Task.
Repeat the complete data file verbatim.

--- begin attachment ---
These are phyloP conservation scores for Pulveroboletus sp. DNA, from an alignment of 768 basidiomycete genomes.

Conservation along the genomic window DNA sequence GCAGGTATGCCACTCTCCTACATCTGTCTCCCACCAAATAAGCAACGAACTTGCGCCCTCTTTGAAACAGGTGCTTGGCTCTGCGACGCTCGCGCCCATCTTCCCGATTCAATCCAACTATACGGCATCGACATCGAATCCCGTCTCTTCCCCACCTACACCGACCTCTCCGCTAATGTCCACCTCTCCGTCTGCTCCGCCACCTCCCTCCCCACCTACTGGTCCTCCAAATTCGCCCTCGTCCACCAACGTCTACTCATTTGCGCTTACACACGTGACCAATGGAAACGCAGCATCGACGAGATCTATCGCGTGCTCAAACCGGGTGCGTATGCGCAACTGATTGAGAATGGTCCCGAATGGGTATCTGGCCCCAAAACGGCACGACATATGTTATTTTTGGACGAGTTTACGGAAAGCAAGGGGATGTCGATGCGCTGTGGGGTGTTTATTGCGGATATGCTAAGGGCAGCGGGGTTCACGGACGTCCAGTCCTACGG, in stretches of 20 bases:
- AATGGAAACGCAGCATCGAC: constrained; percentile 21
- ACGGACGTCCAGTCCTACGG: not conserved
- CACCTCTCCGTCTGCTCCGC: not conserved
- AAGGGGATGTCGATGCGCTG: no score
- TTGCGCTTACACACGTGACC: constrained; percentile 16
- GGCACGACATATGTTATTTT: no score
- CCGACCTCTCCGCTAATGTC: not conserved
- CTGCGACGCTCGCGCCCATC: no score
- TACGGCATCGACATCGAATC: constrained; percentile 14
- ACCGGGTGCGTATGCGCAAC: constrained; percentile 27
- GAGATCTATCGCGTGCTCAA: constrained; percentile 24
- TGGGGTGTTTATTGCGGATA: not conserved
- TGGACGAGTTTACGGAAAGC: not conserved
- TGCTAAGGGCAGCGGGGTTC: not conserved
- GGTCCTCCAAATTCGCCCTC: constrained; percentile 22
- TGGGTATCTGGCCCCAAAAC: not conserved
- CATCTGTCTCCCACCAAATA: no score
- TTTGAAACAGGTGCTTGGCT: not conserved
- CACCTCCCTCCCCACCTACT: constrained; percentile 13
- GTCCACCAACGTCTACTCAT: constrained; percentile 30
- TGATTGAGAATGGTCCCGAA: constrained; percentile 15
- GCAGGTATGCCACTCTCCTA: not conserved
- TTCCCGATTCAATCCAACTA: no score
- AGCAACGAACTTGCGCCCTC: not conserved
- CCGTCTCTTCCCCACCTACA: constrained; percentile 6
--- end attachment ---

These are phyloP conservation scores for Pulveroboletus sp. DNA, from an alignment of 768 basidiomycete genomes.

Conservation along the genomic window DNA sequence GCAGGTATGCCACTCTCCTACATCTGTCTCCCACCAAATAAGCAACGAACTTGCGCCCTCTTTGAAACAGGTGCTTGGCTCTGCGACGCTCGCGCCCATCTTCCCGATTCAATCCAACTATACGGCATCGACATCGAATCCCGTCTCTTCCCCACCTACACCGACCTCTCCGCTAATGTCCACCTCTCCGTCTGCTCCGCCACCTCCCTCCCCACCTACTGGTCCTCCAAATTCGCCCTCGTCCACCAACGTCTACTCATTTGCGCTTACACACGTGACCAATGGAAACGCAGCATCGACGAGATCTATCGCGTGCTCAAACCGGGTGCGTATGCGCAACTGATTGAGAATGGTCCCGAATGGGTATCTGGCCCCAAAACGGCACGACATATGTTATTTTTGGACGAGTTTACGGAAAGCAAGGGGATGTCGATGCGCTGTGGGGTGTTTATTGCGGATATGCTAAGGGCAGCGGGGTTCACGGACGTCCAGTCCTACGG, in stretches of 20 bases:
- AATGGAAACGCAGCATCGAC: constrained; percentile 21
- ACGGACGTCCAGTCCTACGG: not conserved
- CACCTCTCCGTCTGCTCCGC: not conserved
- AAGGGGATGTCGATGCGCTG: no score
- TTGCGCTTACACACGTGACC: constrained; percentile 16
- GGCACGACATATGTTATTTT: no score
- CCGACCTCTCCGCTAATGTC: not conserved
- CTGCGACGCTCGCGCCCATC: no score
- TACGGCATCGACATCGAATC: constrained; percentile 14
- ACCGGGTGCGTATGCGCAAC: constrained; percentile 27
- GAGATCTATCGCGTGCTCAA: constrained; percentile 24
- TGGGGTGTTTATTGCGGATA: not conserved
- TGGACGAGTTTACGGAAAGC: not conserved
- TGCTAAGGGCAGCGGGGTTC: not conserved
- GGTCCTCCAAATTCGCCCTC: constrained; percentile 22
- TGGGTATCTGGCCCCAAAAC: not conserved
- CATCTGTCTCCCACCAAATA: no score
- TTTGAAACAGGTGCTTGGCT: not conserved
- CACCTCCCTCCCCACCTACT: constrained; percentile 13
- GTCCACCAACGTCTACTCAT: constrained; percentile 30
- TGATTGAGAATGGTCCCGAA: constrained; percentile 15
- GCAGGTATGCCACTCTCCTA: not conserved
- TTCCCGATTCAATCCAACTA: no score
- AGCAACGAACTTGCGCCCTC: not conserved
- CCGTCTCTTCCCCACCTACA: constrained; percentile 6